Cycling Lights: What You Need To Know
Right now in the Midwest, we’re experiencing an exceptionally balmy late winter. We may not need studded tires anymore, but we’re still contending with short days and dark rides. Cycling lights are especially important during this time of year. For riders looking for lights, there is one essential question you need to ask first: do you need to be seen, or do you want to see?
To Be Seen:
Flashing notification lights are great for helping you be seen by others on the road, but they do not have the power (lumens) to help you see the road in low-light conditions. These lights are best for biking on cloudy days or other daylight conditions when you can see the road, but you want to make yourself more visible to drivers.
Blinkers, flashers and the like typically start under twenty dollars, but their improvement in a rider’s visibility is massive. Even the most basic sets will force drivers, other cyclists and pedestrians to take notice you. They’re also made for longer-lasting use and relatively inexpensive, so you can put them on your bike and forget they’re there until needed.
These types of light usually run on triple-a or watch batteries, which, while cheaper, won’t be bright. Higher-end lights will run off of more powerful, USB-rechargeable batteries. They usually have multiple flash settings that vary the battery life. Steady modes, flash modes, varying levels of brightness all add up to one light letting you be as visible as you want to be, regardless of condition. Take a look at the Specialized Stix head and tail lights for prime examples of lights that will keep you visible.
If when answering the age-old question of whether you want to see or be seen, you found yourself saying “Well, both of course,” then rest assured: if your light is bright enough for you to see, you will be seen easily.
Any cyclist planning to ride at dusk, dawn or anytime in between needs something stronger than a flash notification light. The light should be bright enough to illuminate the road ahead of you and allow you to see objects and obstacles in enough time to avoid them.
To gauge how bright a light is, a good metric is lumens. Lumens are a measurement of actual light output and have become the standard for comparing light performance across the industry.
How many lumens do you need? If you only have one light source on a dark night, we recommend a minimum of 500 lumens to see what is in front of you on the road. For a source of comparison, low beams on a car will be about 700 lumens.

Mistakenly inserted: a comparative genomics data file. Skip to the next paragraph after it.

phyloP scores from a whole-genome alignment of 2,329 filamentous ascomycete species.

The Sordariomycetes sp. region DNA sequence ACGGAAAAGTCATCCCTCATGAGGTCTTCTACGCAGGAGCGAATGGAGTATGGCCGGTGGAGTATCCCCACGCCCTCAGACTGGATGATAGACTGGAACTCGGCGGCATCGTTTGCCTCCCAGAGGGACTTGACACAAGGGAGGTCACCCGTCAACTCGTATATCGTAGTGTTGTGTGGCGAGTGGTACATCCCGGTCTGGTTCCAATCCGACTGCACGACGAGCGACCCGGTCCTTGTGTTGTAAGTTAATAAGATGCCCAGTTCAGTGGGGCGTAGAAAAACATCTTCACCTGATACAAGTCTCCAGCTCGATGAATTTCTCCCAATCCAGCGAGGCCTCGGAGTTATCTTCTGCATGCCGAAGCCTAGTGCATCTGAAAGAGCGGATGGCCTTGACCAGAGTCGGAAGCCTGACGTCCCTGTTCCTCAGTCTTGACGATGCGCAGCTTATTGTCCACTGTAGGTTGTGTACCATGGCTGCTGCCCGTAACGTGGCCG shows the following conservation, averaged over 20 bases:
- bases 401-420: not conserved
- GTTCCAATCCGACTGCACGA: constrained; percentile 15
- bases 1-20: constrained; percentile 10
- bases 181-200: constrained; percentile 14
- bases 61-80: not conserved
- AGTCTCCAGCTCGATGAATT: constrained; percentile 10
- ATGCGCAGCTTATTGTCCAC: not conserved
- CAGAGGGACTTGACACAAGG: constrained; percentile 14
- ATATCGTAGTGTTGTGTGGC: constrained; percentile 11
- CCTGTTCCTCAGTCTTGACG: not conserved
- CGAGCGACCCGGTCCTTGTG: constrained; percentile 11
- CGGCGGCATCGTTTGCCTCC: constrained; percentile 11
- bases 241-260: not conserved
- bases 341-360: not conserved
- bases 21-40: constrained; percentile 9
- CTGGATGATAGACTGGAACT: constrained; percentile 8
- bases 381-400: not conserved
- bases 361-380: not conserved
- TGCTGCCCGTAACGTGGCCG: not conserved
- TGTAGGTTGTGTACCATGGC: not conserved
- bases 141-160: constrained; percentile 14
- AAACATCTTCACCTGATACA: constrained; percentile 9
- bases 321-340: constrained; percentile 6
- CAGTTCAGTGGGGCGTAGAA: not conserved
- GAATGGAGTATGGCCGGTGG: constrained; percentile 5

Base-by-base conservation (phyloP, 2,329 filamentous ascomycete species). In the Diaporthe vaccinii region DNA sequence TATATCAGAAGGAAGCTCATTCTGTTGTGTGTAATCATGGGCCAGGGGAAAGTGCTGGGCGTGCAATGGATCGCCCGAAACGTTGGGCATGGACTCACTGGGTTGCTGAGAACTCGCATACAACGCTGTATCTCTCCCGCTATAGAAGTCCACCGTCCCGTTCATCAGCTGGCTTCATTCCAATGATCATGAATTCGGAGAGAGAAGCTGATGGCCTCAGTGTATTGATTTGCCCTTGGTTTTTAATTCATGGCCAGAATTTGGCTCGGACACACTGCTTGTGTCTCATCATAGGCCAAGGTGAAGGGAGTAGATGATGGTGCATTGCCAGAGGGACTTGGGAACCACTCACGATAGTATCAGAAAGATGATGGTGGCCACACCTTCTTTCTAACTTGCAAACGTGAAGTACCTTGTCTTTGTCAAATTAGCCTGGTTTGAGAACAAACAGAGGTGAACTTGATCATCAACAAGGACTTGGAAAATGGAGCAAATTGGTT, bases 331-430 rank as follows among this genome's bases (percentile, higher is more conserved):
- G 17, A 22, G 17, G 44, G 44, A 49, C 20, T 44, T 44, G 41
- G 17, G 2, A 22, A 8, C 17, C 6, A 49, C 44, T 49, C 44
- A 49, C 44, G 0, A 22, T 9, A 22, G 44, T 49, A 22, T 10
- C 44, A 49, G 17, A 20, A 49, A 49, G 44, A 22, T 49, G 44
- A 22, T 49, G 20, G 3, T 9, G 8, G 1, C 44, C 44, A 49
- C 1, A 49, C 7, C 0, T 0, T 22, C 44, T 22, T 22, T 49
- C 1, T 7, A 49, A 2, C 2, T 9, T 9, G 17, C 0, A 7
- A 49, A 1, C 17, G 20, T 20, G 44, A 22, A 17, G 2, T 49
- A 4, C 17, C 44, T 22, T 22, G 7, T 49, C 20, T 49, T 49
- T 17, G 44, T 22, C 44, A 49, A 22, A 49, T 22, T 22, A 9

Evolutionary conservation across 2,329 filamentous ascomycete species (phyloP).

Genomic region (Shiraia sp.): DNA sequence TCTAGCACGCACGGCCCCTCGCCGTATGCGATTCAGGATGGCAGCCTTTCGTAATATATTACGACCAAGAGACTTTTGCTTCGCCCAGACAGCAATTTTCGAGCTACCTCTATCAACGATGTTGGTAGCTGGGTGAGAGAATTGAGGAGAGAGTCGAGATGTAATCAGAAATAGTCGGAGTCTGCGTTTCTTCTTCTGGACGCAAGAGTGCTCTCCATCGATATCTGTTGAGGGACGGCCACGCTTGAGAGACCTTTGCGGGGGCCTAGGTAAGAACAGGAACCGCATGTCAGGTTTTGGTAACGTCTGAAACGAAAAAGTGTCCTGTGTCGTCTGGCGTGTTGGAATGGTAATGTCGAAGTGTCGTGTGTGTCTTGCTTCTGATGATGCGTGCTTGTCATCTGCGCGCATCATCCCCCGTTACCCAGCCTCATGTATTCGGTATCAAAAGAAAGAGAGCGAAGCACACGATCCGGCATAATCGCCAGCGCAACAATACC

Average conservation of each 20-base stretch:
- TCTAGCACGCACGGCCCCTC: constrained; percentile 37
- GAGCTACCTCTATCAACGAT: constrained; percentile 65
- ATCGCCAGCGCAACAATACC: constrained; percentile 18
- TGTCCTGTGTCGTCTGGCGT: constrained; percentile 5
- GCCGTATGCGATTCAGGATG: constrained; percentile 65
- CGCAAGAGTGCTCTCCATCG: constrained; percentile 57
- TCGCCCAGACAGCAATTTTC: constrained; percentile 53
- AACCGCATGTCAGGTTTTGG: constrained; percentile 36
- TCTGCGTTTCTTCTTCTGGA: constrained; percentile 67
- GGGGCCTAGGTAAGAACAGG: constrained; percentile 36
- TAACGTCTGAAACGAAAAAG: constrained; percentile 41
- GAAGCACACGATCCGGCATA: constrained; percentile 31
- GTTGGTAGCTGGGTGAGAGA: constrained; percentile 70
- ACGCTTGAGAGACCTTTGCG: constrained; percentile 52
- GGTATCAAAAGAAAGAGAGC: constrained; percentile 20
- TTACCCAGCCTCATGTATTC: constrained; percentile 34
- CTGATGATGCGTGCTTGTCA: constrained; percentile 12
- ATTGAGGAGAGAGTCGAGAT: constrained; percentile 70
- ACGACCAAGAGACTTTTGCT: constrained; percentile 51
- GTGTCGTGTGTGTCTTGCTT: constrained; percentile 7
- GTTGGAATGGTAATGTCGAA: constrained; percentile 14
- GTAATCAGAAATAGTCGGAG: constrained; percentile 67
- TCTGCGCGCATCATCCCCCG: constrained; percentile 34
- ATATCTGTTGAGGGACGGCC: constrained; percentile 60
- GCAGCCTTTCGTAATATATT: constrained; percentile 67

Cyclists want to stand out in traffic, and they want to see things clearly regardless of conditions. You’ll find lights in the 700-900 lumen range to be fairly common for commuters. Paired with a bright tail light and you will ensure your place on the road. One of the most popular lights out there, the NiteRider Lumina 750, even comes in a combo pack that includes their Sabre tail light, measured at a solid 50 lumens.
These light come with multiple brightness settings and flash modes. You can adjust the level of light to fit the riding conditions. Also, the lower brightness settings on a high-lumen light help the battery last significantly longer. Consider that an 800-lumen headlight typically gets 1.5 hours on 800 lumens, but at its lowest steady setting it’s putting out 500 lumens for a good five hours.
These lights will often come with helmet-mounting options. Like a headlamp, the light follows where you look. For anyone doing a lot of riding at night, we recommend mounting lights on both the handlebars and helmet. This set-up keeps the road lit and allows you to see your surroundings.
Brave souls addicted to dirt take their mountain bikes off road for some night adventures. Whether it’s for an endurance mountain bike race, or for pure pleasure, the split-second decisions along the razor’s edge of technical night time trail riding require more light.
For that, you should look for something along the lines of 1000-2000 lumens. These lights often come with multiple LEDs to get a broader beam with fewer “hotspots” of light, which results in better depth perception and more intuitive riding. To match the huge power requirements of these lights, it’s not uncommon to find external battery packs, connected with cables to the lamp itself. Like the commuter headlights above, it’s not uncommon to find optional mounts to put these spotlights on your helmet.
The NiteRider Pro 1800 Race is one such light, versatile enough to handle any trail, and strong enough to last the night. For riders pushing their limits, it’s the difference-maker.
If you don’t ride at night and just want to make sure that you are seen on the road, a pair of notification flashers will work. If you ride in low light conditions, a 700 lumens USB-rechargeable light is a good start. For trail riding through the night, you’ll want the pinnacle of brightness that comes with 1000+ lumens and multiple LED bulbs.
Regardless of where you’re riding, there’s a light to match your needs. Click here to shop cycling lights. Now get out and ride!
A special thanks to Andrew Stimpson, our Madison West Assistant Store Manager, for writing this article.